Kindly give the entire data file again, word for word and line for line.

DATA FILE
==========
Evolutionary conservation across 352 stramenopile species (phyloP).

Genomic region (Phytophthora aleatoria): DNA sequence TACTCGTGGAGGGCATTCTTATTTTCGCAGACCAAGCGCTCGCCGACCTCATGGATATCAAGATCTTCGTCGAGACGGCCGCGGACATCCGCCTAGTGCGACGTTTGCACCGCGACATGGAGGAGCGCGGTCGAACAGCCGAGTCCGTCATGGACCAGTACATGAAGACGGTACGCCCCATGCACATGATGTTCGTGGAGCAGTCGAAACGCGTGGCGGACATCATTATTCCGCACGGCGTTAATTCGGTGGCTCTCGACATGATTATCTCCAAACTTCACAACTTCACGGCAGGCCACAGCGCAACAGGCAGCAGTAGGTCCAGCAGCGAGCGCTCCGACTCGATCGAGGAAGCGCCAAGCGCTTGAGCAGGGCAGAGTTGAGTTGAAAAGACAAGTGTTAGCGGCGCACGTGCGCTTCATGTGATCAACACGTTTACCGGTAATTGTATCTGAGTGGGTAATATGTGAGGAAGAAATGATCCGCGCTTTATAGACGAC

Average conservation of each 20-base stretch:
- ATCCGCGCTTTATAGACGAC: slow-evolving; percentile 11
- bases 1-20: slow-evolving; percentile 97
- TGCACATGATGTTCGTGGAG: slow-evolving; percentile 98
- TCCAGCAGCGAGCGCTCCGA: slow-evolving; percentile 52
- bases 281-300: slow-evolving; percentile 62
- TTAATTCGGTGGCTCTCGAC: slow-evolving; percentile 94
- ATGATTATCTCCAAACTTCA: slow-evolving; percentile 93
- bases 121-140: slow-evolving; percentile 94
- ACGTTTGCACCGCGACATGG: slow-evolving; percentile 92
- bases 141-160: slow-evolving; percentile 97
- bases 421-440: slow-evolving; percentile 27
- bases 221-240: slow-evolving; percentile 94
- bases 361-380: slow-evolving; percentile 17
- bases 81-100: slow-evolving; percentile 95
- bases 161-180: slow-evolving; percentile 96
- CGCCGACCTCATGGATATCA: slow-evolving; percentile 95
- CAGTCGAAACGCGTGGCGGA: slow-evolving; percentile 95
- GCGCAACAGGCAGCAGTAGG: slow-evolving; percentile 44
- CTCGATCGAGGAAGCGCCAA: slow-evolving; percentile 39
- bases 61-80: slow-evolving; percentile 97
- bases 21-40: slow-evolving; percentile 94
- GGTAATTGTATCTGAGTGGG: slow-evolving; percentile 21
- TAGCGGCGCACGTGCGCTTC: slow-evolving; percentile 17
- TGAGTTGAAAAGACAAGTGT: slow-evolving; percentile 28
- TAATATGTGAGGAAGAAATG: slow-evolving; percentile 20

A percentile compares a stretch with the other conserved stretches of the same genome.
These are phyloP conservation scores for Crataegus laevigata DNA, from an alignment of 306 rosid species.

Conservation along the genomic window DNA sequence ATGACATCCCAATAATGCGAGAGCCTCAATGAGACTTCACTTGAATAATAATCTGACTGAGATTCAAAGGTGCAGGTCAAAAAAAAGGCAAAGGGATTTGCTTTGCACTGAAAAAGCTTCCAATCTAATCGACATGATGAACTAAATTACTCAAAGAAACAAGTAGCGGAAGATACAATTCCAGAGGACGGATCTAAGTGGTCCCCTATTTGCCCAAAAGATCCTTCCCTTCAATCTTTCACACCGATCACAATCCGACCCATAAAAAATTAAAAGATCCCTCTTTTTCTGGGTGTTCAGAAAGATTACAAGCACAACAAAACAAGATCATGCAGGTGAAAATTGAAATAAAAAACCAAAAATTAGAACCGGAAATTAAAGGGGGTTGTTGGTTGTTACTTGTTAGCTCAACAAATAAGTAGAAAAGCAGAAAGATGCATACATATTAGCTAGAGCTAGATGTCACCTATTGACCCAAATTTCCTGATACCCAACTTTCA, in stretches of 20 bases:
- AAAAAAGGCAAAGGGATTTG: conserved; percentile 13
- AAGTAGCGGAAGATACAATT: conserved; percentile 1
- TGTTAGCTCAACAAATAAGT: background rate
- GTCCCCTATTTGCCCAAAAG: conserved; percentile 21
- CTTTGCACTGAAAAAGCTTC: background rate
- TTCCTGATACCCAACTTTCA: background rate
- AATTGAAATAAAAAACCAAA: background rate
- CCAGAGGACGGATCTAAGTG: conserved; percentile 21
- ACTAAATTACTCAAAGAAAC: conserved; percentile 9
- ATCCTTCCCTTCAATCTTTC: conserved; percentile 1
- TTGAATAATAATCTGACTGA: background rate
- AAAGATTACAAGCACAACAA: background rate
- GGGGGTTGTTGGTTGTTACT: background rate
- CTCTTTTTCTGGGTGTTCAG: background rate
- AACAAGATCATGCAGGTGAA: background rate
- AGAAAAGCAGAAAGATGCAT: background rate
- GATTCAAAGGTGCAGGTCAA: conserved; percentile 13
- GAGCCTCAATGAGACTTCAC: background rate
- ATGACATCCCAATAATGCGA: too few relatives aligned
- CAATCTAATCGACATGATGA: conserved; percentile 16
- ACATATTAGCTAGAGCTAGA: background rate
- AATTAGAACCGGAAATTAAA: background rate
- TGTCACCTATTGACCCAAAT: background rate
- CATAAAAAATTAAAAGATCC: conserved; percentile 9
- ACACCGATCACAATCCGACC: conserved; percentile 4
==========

Evolutionary conservation across 352 stramenopile species (phyloP).

Genomic region (Phytophthora aleatoria): DNA sequence TACTCGTGGAGGGCATTCTTATTTTCGCAGACCAAGCGCTCGCCGACCTCATGGATATCAAGATCTTCGTCGAGACGGCCGCGGACATCCGCCTAGTGCGACGTTTGCACCGCGACATGGAGGAGCGCGGTCGAACAGCCGAGTCCGTCATGGACCAGTACATGAAGACGGTACGCCCCATGCACATGATGTTCGTGGAGCAGTCGAAACGCGTGGCGGACATCATTATTCCGCACGGCGTTAATTCGGTGGCTCTCGACATGATTATCTCCAAACTTCACAACTTCACGGCAGGCCACAGCGCAACAGGCAGCAGTAGGTCCAGCAGCGAGCGCTCCGACTCGATCGAGGAAGCGCCAAGCGCTTGAGCAGGGCAGAGTTGAGTTGAAAAGACAAGTGTTAGCGGCGCACGTGCGCTTCATGTGATCAACACGTTTACCGGTAATTGTATCTGAGTGGGTAATATGTGAGGAAGAAATGATCCGCGCTTTATAGACGAC

Average conservation of each 20-base stretch:
- ATCCGCGCTTTATAGACGAC: slow-evolving; percentile 11
- bases 1-20: slow-evolving; percentile 97
- TGCACATGATGTTCGTGGAG: slow-evolving; percentile 98
- TCCAGCAGCGAGCGCTCCGA: slow-evolving; percentile 52
- bases 281-300: slow-evolving; percentile 62
- TTAATTCGGTGGCTCTCGAC: slow-evolving; percentile 94
- ATGATTATCTCCAAACTTCA: slow-evolving; percentile 93
- bases 121-140: slow-evolving; percentile 94
- ACGTTTGCACCGCGACATGG: slow-evolving; percentile 92
- bases 141-160: slow-evolving; percentile 97
- bases 421-440: slow-evolving; percentile 27
- bases 221-240: slow-evolving; percentile 94
- bases 361-380: slow-evolving; percentile 17
- bases 81-100: slow-evolving; percentile 95
- bases 161-180: slow-evolving; percentile 96
- CGCCGACCTCATGGATATCA: slow-evolving; percentile 95
- CAGTCGAAACGCGTGGCGGA: slow-evolving; percentile 95
- GCGCAACAGGCAGCAGTAGG: slow-evolving; percentile 44
- CTCGATCGAGGAAGCGCCAA: slow-evolving; percentile 39
- bases 61-80: slow-evolving; percentile 97
- bases 21-40: slow-evolving; percentile 94
- GGTAATTGTATCTGAGTGGG: slow-evolving; percentile 21
- TAGCGGCGCACGTGCGCTTC: slow-evolving; percentile 17
- TGAGTTGAAAAGACAAGTGT: slow-evolving; percentile 28
- TAATATGTGAGGAAGAAATG: slow-evolving; percentile 20

A percentile compares a stretch with the other conserved stretches of the same genome.
These are phyloP conservation scores for Crataegus laevigata DNA, from an alignment of 306 rosid species.

Conservation along the genomic window DNA sequence ATGACATCCCAATAATGCGAGAGCCTCAATGAGACTTCACTTGAATAATAATCTGACTGAGATTCAAAGGTGCAGGTCAAAAAAAAGGCAAAGGGATTTGCTTTGCACTGAAAAAGCTTCCAATCTAATCGACATGATGAACTAAATTACTCAAAGAAACAAGTAGCGGAAGATACAATTCCAGAGGACGGATCTAAGTGGTCCCCTATTTGCCCAAAAGATCCTTCCCTTCAATCTTTCACACCGATCACAATCCGACCCATAAAAAATTAAAAGATCCCTCTTTTTCTGGGTGTTCAGAAAGATTACAAGCACAACAAAACAAGATCATGCAGGTGAAAATTGAAATAAAAAACCAAAAATTAGAACCGGAAATTAAAGGGGGTTGTTGGTTGTTACTTGTTAGCTCAACAAATAAGTAGAAAAGCAGAAAGATGCATACATATTAGCTAGAGCTAGATGTCACCTATTGACCCAAATTTCCTGATACCCAACTTTCA, in stretches of 20 bases:
- AAAAAAGGCAAAGGGATTTG: conserved; percentile 13
- AAGTAGCGGAAGATACAATT: conserved; percentile 1
- TGTTAGCTCAACAAATAAGT: background rate
- GTCCCCTATTTGCCCAAAAG: conserved; percentile 21
- CTTTGCACTGAAAAAGCTTC: background rate
- TTCCTGATACCCAACTTTCA: background rate
- AATTGAAATAAAAAACCAAA: background rate
- CCAGAGGACGGATCTAAGTG: conserved; percentile 21
- ACTAAATTACTCAAAGAAAC: conserved; percentile 9
- ATCCTTCCCTTCAATCTTTC: conserved; percentile 1
- TTGAATAATAATCTGACTGA: background rate
- AAAGATTACAAGCACAACAA: background rate
- GGGGGTTGTTGGTTGTTACT: background rate
- CTCTTTTTCTGGGTGTTCAG: background rate
- AACAAGATCATGCAGGTGAA: background rate
- AGAAAAGCAGAAAGATGCAT: background rate
- GATTCAAAGGTGCAGGTCAA: conserved; percentile 13
- GAGCCTCAATGAGACTTCAC: background rate
- ATGACATCCCAATAATGCGA: too few relatives aligned
- CAATCTAATCGACATGATGA: conserved; percentile 16
- ACATATTAGCTAGAGCTAGA: background rate
- AATTAGAACCGGAAATTAAA: background rate
- TGTCACCTATTGACCCAAAT: background rate
- CATAAAAAATTAAAAGATCC: conserved; percentile 9
- ACACCGATCACAATCCGACC: conserved; percentile 4